Fish on the move
  |  First Published: December 2010

‘BC’ and ‘AC’ conditions apply to the fishing tactics this month – Before Christmas and After Christmas.

BC fishing is laid-back, interesting and holds the promise of the Summer ahead, while AC, one has to form strategies or make concessions to deal with the holiday crowds.

Both sets of conditions can certainly have their moments.

BC, it’s all about the water, the weather and fish on the move. The current out wide should be churning and blue from the north, with tropical game fish like mahi mahi, black marlin, wahoo and striped tuna.

If southerly winds predominate, the blue water will be in close; if the north-easters howl, inshore waters will likely remain cool, green and murky. However, there’ll still be teraglin and jewfish on the more prominent reefs, especially on the build-up to the new and full moon, along with a smattering of snapper.

We’ve had unseasonable rain all Winter and Spring so it’s difficult to think things are gong to change now.

Evans Head was pelted with 394mm of rain in October with 223mm falling on just one day, while Ballina got 317mm for the month. Weeks later, there was still a dark plume churning out of the Richmond mouth on every ebb tide and the surf on beaches from Broken Head down to Evans Head remained murky.

We need either a mini-drought or a strong push of current to clear things up.

An initial pulse of spotted and maybe Spanish mackerel is a faint possibility in late November and again just before Christmas if the clean, warm water moves in with early baitfish. Sea gar will mean Spaniards and white pilchards will attract the spotties.


Regardless of ocean temps, the estuaries will have warmed enough for mangrove jacks to be active, along with increasingly mobile packs of giant and big-eye trevally.

The estuary systems are just starting to establish themselves after the rain, with clear ocean water not getting much past the first mile or so of the rivers. Upstream, it’s still chocolate on top but there could well be a slug of salt water underneath harbouring bream, school jew and flathead.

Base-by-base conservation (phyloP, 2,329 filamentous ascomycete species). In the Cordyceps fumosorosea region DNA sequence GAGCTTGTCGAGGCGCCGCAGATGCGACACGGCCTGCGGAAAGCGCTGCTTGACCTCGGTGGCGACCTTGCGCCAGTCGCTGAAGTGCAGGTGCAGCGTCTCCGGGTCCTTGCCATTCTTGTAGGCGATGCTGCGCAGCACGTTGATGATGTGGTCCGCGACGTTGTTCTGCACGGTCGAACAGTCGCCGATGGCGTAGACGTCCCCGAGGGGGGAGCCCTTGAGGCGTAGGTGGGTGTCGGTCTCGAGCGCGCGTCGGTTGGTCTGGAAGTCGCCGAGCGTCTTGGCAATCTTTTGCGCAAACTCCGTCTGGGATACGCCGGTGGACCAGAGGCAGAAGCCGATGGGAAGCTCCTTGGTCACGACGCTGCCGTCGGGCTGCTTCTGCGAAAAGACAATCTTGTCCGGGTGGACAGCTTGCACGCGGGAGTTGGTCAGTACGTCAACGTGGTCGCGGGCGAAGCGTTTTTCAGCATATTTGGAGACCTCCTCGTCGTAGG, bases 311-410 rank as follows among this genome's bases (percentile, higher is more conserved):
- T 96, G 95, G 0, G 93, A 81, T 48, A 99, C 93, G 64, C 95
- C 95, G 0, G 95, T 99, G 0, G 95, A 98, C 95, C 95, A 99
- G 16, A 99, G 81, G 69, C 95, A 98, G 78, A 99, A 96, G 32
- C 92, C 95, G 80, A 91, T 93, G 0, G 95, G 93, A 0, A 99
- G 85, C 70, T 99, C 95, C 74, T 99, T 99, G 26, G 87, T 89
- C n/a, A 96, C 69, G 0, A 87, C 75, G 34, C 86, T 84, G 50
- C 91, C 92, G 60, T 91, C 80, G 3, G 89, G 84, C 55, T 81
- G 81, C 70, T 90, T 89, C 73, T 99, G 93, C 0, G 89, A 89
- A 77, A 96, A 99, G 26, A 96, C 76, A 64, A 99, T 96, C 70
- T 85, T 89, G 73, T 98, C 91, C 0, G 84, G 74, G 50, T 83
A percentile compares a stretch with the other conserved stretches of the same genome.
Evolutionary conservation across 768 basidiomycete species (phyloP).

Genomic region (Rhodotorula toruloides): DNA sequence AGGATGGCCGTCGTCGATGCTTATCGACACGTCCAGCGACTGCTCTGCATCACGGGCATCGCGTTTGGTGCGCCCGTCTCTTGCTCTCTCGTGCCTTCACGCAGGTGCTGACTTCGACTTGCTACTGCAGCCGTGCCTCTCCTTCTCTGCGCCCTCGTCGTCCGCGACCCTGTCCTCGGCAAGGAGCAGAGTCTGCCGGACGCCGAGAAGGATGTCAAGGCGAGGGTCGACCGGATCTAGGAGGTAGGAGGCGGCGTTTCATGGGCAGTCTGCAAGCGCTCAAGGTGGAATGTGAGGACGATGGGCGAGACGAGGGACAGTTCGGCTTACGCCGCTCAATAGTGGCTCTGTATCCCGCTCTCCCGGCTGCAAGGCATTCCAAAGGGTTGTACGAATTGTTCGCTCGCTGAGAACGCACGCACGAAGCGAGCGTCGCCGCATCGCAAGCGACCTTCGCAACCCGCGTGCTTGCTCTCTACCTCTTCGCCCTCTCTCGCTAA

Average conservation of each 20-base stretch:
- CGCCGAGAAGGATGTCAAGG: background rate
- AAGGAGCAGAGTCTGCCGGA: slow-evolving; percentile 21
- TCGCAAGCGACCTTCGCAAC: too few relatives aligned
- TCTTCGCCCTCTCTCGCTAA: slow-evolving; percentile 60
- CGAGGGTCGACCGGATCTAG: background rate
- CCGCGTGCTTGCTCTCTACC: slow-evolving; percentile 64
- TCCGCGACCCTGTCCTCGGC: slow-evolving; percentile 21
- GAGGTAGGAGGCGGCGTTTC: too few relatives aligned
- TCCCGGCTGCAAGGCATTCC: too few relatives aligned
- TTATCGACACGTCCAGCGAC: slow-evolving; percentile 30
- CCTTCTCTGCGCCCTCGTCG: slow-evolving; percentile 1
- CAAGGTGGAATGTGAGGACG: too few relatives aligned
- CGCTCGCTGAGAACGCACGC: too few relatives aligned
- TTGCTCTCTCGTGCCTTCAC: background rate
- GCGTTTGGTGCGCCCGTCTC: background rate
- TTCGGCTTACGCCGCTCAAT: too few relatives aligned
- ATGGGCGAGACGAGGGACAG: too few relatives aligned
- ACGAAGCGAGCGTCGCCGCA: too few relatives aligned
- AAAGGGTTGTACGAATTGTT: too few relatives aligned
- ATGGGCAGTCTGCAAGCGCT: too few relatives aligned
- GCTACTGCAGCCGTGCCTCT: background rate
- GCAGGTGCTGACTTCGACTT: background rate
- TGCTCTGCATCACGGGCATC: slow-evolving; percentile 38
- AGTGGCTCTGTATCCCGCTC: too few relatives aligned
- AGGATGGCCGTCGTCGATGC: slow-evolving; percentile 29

If you see pro prawn haulers or river netters active, even in murky water, there’s a fair chance your lures and bait will work in the same locations.

Some of the best BC fishing is for those jacks, which should become quite active early this month as the daytime temperatures finally get above 30° and kick up the water temps. Work the rock bars and rock walls with hard or soft lures at sunrise or sunset and you’re in with a chance; put out a live prawn, herring or poddy mullet and you’re as close to a sure thing as you can be in fishing.

During the brighter parts of the day, look for water out of the main run that provides shade, such as rock overhangs, sunken timber or even the shadows of buildings. Baitfish will gather there and the predators will be nearby.


After Christmas, if you still want to have your chosen spot to yourself, it’s a matter of getting up before the sun rises or heading out just as it’s setting.

Provided you’re set up for it, low-light fishing over Summer can be dynamite. Many fish venture into quite shallow water under cover of darkness, casting off their inhibitions and feeding hungrily over shallow flats that would be barren during a sunny day.

Those fishing from the bank at night must guard against sandflies and especially mosquitoes. Ross River and other nasty viruses are common in this region, especially in a wet season such as this, and can ruin a year or more of your life.

An inexpensive head light and a more powerful torch are necessities but don’t shine any light into the water, you will spook the fish. You need good footwear, too – local snakes like death adders, roughscales and even browns are nocturnal over Summer.

Remember, the new laws require everyone in a boat under 4.8m long at night to wear lifejackets, and kids under 12 must wear them day and night.

Correct navigation lights should be displayed, too, with the red and green side lights and all-round white light illuminated when motoring along or drifting, and the all-round white light lit when at anchor. The lights are particularly important when there’s high traffic on the waterways – be seen and stay alive.


Whether you fish the rivers or the beaches, if recent catches are any indication it’s going to be a great whiting season.

Fish of 30cm to 40cm have been common off the beaches, where live beach worms have been the gun bait. The small fish, and those pesky little dart, will bite all through the day but the elbow-slapper whiting are best at first and last light.

In the rivers, live beach worms, squirt worms, bloodworms and even the freeze-dried Dynabait worms will do the job, with the best whiting action during the stronger tidal run.

In the deeper water blade lures will also work, while the poppers and walkers also score well when the rivers are reasonably clear.

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